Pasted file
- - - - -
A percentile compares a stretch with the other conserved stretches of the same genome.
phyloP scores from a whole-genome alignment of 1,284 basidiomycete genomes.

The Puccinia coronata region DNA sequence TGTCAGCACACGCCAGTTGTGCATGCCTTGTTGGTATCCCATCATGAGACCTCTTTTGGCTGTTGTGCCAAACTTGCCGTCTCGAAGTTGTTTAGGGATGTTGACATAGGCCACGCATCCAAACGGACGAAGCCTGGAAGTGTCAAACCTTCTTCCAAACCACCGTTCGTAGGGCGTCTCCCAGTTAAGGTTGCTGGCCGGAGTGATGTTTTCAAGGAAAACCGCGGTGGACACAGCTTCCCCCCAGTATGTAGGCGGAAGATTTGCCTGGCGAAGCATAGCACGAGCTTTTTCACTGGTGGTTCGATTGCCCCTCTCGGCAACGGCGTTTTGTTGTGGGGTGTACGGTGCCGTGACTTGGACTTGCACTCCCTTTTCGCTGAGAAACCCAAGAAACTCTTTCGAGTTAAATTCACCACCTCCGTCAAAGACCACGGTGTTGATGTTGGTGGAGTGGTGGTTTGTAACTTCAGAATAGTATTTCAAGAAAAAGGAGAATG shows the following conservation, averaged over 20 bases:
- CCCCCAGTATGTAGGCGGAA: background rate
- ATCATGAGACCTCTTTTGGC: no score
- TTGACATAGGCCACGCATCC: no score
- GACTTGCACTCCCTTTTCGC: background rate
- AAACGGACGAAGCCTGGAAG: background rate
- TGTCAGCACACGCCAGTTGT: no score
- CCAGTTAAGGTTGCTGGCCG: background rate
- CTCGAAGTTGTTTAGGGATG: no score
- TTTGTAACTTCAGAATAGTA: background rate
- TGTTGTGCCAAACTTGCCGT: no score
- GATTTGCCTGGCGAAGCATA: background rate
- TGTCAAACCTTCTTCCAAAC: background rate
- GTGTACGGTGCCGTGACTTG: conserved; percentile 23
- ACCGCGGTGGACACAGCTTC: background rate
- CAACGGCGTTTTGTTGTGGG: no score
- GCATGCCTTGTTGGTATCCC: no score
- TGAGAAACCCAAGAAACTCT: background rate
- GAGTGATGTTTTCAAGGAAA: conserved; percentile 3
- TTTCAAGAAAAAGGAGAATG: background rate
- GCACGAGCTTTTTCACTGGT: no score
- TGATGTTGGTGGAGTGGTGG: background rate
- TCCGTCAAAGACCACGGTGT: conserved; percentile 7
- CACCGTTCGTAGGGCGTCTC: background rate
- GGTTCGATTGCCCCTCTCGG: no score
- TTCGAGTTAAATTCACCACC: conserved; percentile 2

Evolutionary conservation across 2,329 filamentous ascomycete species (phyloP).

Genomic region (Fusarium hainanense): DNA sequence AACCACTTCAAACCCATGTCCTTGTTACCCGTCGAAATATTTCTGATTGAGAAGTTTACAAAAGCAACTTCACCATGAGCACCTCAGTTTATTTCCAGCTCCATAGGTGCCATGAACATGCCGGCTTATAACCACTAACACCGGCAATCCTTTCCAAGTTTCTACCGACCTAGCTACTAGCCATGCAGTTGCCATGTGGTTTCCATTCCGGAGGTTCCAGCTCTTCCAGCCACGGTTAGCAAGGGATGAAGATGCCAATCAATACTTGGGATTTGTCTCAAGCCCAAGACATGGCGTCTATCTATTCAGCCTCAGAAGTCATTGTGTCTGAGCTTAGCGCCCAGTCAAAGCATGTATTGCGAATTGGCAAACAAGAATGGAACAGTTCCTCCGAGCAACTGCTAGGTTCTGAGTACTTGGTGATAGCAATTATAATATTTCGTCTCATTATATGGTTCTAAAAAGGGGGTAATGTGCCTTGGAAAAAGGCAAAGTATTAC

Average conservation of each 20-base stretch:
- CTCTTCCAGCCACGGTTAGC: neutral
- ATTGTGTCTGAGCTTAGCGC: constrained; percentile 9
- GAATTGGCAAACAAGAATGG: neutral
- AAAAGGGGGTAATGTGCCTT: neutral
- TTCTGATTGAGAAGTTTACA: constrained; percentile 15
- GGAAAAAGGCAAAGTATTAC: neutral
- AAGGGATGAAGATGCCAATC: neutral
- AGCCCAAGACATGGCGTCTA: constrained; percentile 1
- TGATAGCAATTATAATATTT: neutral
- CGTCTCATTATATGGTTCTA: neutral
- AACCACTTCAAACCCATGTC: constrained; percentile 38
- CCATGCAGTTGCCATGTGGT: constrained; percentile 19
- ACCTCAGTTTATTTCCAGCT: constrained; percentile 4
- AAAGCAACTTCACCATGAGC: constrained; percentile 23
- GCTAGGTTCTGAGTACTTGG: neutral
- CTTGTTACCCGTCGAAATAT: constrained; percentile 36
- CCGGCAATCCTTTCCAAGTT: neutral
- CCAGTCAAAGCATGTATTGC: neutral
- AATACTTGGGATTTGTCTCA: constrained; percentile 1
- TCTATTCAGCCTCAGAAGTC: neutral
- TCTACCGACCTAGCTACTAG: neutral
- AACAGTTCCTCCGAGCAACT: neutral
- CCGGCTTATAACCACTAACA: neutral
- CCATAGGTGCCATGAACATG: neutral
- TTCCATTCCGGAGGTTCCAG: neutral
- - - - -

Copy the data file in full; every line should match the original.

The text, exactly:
A percentile compares a stretch with the other conserved stretches of the same genome.
phyloP scores from a whole-genome alignment of 1,284 basidiomycete genomes.

The Puccinia coronata region DNA sequence TGTCAGCACACGCCAGTTGTGCATGCCTTGTTGGTATCCCATCATGAGACCTCTTTTGGCTGTTGTGCCAAACTTGCCGTCTCGAAGTTGTTTAGGGATGTTGACATAGGCCACGCATCCAAACGGACGAAGCCTGGAAGTGTCAAACCTTCTTCCAAACCACCGTTCGTAGGGCGTCTCCCAGTTAAGGTTGCTGGCCGGAGTGATGTTTTCAAGGAAAACCGCGGTGGACACAGCTTCCCCCCAGTATGTAGGCGGAAGATTTGCCTGGCGAAGCATAGCACGAGCTTTTTCACTGGTGGTTCGATTGCCCCTCTCGGCAACGGCGTTTTGTTGTGGGGTGTACGGTGCCGTGACTTGGACTTGCACTCCCTTTTCGCTGAGAAACCCAAGAAACTCTTTCGAGTTAAATTCACCACCTCCGTCAAAGACCACGGTGTTGATGTTGGTGGAGTGGTGGTTTGTAACTTCAGAATAGTATTTCAAGAAAAAGGAGAATG shows the following conservation, averaged over 20 bases:
- CCCCCAGTATGTAGGCGGAA: background rate
- ATCATGAGACCTCTTTTGGC: no score
- TTGACATAGGCCACGCATCC: no score
- GACTTGCACTCCCTTTTCGC: background rate
- AAACGGACGAAGCCTGGAAG: background rate
- TGTCAGCACACGCCAGTTGT: no score
- CCAGTTAAGGTTGCTGGCCG: background rate
- CTCGAAGTTGTTTAGGGATG: no score
- TTTGTAACTTCAGAATAGTA: background rate
- TGTTGTGCCAAACTTGCCGT: no score
- GATTTGCCTGGCGAAGCATA: background rate
- TGTCAAACCTTCTTCCAAAC: background rate
- GTGTACGGTGCCGTGACTTG: conserved; percentile 23
- ACCGCGGTGGACACAGCTTC: background rate
- CAACGGCGTTTTGTTGTGGG: no score
- GCATGCCTTGTTGGTATCCC: no score
- TGAGAAACCCAAGAAACTCT: background rate
- GAGTGATGTTTTCAAGGAAA: conserved; percentile 3
- TTTCAAGAAAAAGGAGAATG: background rate
- GCACGAGCTTTTTCACTGGT: no score
- TGATGTTGGTGGAGTGGTGG: background rate
- TCCGTCAAAGACCACGGTGT: conserved; percentile 7
- CACCGTTCGTAGGGCGTCTC: background rate
- GGTTCGATTGCCCCTCTCGG: no score
- TTCGAGTTAAATTCACCACC: conserved; percentile 2

Evolutionary conservation across 2,329 filamentous ascomycete species (phyloP).

Genomic region (Fusarium hainanense): DNA sequence AACCACTTCAAACCCATGTCCTTGTTACCCGTCGAAATATTTCTGATTGAGAAGTTTACAAAAGCAACTTCACCATGAGCACCTCAGTTTATTTCCAGCTCCATAGGTGCCATGAACATGCCGGCTTATAACCACTAACACCGGCAATCCTTTCCAAGTTTCTACCGACCTAGCTACTAGCCATGCAGTTGCCATGTGGTTTCCATTCCGGAGGTTCCAGCTCTTCCAGCCACGGTTAGCAAGGGATGAAGATGCCAATCAATACTTGGGATTTGTCTCAAGCCCAAGACATGGCGTCTATCTATTCAGCCTCAGAAGTCATTGTGTCTGAGCTTAGCGCCCAGTCAAAGCATGTATTGCGAATTGGCAAACAAGAATGGAACAGTTCCTCCGAGCAACTGCTAGGTTCTGAGTACTTGGTGATAGCAATTATAATATTTCGTCTCATTATATGGTTCTAAAAAGGGGGTAATGTGCCTTGGAAAAAGGCAAAGTATTAC

Average conservation of each 20-base stretch:
- CTCTTCCAGCCACGGTTAGC: neutral
- ATTGTGTCTGAGCTTAGCGC: constrained; percentile 9
- GAATTGGCAAACAAGAATGG: neutral
- AAAAGGGGGTAATGTGCCTT: neutral
- TTCTGATTGAGAAGTTTACA: constrained; percentile 15
- GGAAAAAGGCAAAGTATTAC: neutral
- AAGGGATGAAGATGCCAATC: neutral
- AGCCCAAGACATGGCGTCTA: constrained; percentile 1
- TGATAGCAATTATAATATTT: neutral
- CGTCTCATTATATGGTTCTA: neutral
- AACCACTTCAAACCCATGTC: constrained; percentile 38
- CCATGCAGTTGCCATGTGGT: constrained; percentile 19
- ACCTCAGTTTATTTCCAGCT: constrained; percentile 4
- AAAGCAACTTCACCATGAGC: constrained; percentile 23
- GCTAGGTTCTGAGTACTTGG: neutral
- CTTGTTACCCGTCGAAATAT: constrained; percentile 36
- CCGGCAATCCTTTCCAAGTT: neutral
- CCAGTCAAAGCATGTATTGC: neutral
- AATACTTGGGATTTGTCTCA: constrained; percentile 1
- TCTATTCAGCCTCAGAAGTC: neutral
- TCTACCGACCTAGCTACTAG: neutral
- AACAGTTCCTCCGAGCAACT: neutral
- CCGGCTTATAACCACTAACA: neutral
- CCATAGGTGCCATGAACATG: neutral
- TTCCATTCCGGAGGTTCCAG: neutral